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George Will – linking to two works by my intrepid Mercatus Center colleague Veronique de Rugy – makes a powerful case against that great geyser of cronyism, the U.S. Export-Import Bank [2]. A slice:

The Trump administration trots out its usual rationale for economic irrationality: Ex-Im is a “national security weapon [3].” As the bank subsidizes China and Russia? In 2014, in 17 Ex-Im transactions the primary borrower was the Export-Import Bank of China. Says [4] Toomey, “You cannot make this stuff up”: Ex-Im is subsidizing the Chinese bank that is cited as the reason we need Ex-Im.

And here’s Veronique on the power of markets [5].

My Mercatus Center colleagues Matt Mitchell and Tad DeHaven explore the cronyist origins of Trump’s cronyist trade policies [6]. Here’s their conclusion:

Agriculture is but one of many commercial interests working feverishly to obtain or maintain their government-granted privileges. But the past 80 years of political pandering to agricultural interests may be the best example of how the federal government has become a dispenser of privilege to the politically select few. Subsidized agriculture’s political benefactors defend the handouts as necessary to “ensure our nation has an adequate food supply.” But the truth is that policymakers are generally more responsive to special interests than to the taxpayers and consumers who foot the bill.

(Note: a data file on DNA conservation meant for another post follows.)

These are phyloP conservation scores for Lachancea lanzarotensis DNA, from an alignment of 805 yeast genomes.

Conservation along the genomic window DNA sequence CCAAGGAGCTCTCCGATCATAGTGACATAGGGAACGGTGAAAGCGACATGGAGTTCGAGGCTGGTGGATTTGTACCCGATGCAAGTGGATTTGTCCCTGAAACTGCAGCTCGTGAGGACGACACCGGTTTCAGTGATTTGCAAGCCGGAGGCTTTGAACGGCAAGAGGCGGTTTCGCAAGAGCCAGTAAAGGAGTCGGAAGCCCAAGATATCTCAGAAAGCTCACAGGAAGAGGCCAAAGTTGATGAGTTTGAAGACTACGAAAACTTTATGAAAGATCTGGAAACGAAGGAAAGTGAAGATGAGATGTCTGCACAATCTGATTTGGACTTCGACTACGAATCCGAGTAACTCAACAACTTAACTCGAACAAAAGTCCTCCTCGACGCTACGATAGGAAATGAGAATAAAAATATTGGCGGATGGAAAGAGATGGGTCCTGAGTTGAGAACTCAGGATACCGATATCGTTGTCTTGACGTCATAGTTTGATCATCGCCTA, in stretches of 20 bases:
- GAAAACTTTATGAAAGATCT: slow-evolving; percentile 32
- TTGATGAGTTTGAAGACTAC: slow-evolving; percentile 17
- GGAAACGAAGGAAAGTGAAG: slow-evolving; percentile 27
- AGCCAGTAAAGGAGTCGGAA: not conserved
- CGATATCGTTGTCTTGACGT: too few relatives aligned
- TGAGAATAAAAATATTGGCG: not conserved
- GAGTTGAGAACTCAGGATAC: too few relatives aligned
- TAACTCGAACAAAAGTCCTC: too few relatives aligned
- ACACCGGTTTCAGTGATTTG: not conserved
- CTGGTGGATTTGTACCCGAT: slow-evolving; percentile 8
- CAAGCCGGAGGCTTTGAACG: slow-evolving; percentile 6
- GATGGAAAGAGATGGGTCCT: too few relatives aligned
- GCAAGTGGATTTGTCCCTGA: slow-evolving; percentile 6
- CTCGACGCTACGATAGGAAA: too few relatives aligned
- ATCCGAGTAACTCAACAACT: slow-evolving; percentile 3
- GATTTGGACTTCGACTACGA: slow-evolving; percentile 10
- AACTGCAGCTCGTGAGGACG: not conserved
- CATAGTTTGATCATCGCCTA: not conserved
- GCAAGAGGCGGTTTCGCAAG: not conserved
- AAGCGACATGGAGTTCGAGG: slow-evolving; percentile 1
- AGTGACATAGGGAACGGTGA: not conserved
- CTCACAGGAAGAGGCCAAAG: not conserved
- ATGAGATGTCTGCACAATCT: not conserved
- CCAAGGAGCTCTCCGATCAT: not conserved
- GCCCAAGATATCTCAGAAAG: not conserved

John G. Murphy explores the first principles of trade [7].

Tyler Cowen debates Tim Wu on antitrust, competition, and monopoly [8].

Lawrence Summers ponders the stock-market’s reactions to Trump’s tariffs punitive taxes on American consumers [9].

Jeffrey Tucker writes wisely about socialism [10].